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John’s Horror Corner: Abraham Lincoln: Vampire Hunter (2012)

June 23, 2012

MY CALL: I never thought I’d appreciate my 5th grade Civil War history lessons.  They paid off well in gory fun that was well worth the wait.  This should entertain.  [C, but a B+ for pure entertainment value].  IF YOU LIKE THIS WATCH:  I have no suggestions for you other than the not-so-similar The Brotherhood of the Wolf.  If you have any ideas, please post them in a comment below.

 Director Timur Bekmambetov is a veteran of exaggerated action and genre-splitting fang flicks, having directed Night Watch (2004), Day Watch (2006) and Wanted (2008).  In addition to some of those he has produced The Darkest Hour (2011), Apollo 18 (2011) and the possible Wanted 2 (????).  He picks weird projects and visually supplements them in unexpected and often impressive (though also often ridiculous) ways.  He’s a creative guy and, in general, I’m pleased with his work—including his latest: Abraham Lincoln: Vampire Hunter.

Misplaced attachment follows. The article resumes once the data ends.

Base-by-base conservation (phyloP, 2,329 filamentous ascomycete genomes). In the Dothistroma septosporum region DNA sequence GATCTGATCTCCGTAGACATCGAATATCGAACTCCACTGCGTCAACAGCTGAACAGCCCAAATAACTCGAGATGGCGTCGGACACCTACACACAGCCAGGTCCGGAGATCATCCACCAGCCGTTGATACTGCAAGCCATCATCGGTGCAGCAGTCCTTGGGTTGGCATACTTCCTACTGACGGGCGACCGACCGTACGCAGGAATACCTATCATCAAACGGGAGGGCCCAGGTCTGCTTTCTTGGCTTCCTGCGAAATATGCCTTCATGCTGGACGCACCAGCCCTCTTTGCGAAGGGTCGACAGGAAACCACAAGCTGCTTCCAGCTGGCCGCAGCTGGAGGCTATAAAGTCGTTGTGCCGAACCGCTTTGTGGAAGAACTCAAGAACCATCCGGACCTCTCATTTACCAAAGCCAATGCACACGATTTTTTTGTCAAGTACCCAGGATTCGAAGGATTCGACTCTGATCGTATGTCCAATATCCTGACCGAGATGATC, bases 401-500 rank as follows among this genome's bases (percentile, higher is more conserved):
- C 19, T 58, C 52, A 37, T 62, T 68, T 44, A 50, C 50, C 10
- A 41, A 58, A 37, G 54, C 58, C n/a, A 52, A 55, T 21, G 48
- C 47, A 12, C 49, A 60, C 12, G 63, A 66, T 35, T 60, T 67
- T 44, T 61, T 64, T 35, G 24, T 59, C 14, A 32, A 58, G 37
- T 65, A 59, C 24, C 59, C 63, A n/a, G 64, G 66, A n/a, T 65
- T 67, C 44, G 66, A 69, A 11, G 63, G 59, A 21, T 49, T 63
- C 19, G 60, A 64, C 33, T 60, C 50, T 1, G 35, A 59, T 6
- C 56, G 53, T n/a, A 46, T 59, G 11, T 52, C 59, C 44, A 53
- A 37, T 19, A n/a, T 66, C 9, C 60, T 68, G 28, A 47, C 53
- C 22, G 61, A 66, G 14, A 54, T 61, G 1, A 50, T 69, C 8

Young Abe.

Our story begins by weaving motive.  Young Abraham witnesses the death of his mother at the hand of a vampire.  From that day into adulthood, Abraham (Benjamin Walker in his first major role and looking like a young Liam Neeson) seeks revenge against that vampire, but hates them all.

The more stately, aged, axe-wielding Abe.

Honest Abe is trained by Henry Sturgess (Dominic Cooper; The Devil’s Double, Captain America: The First Avenger), who is as un-Yoda-like as it gets complete with rigid rules, a temper and a penchant for exterminating all vampires.  One must wonder why.  Of course, there’s a story there, the explanation of which would spoil the movie.  He is backed by his best friend Will Johnson (Anthony Mackie; The Adjustment Bureau, Real Steel), a freeborn black man who has some unexplained skill for martial arts (in a time when it was generally unknown to the West) and axe-spinning (even though he lacked Sturgess’ Jedi tutelage).

 

Abe marries Mary Todd (Scream Queen Mary Elizabeth Winstead; The Thing), with whom he shares a life veiled from the truth behind his night life and political ambitions.  In fact, this is where knowing some simple history gets fun.  You’ll grin as you see political campaigns and war tactics steered by anti-vampire stratagem.

 

Our vampiric antagonist is effectively portrayed by professional villain Rufus Sewell (A Knight’s Tale, The Illusionist).  As Adam, the 5000-year old maker of all vampires, Sewell is cold and enjoyably hatable.  He leads the Confederate vampires of the South in their invasion of the North in the Civil War.  His personal cadre enjoys the bedazzling company of Vadoma (played by newcomer/model Erin Wasson, who already looked rather vampy before doing this movie).  She plays her simple part well and I hope to see more of her in more challenging roles.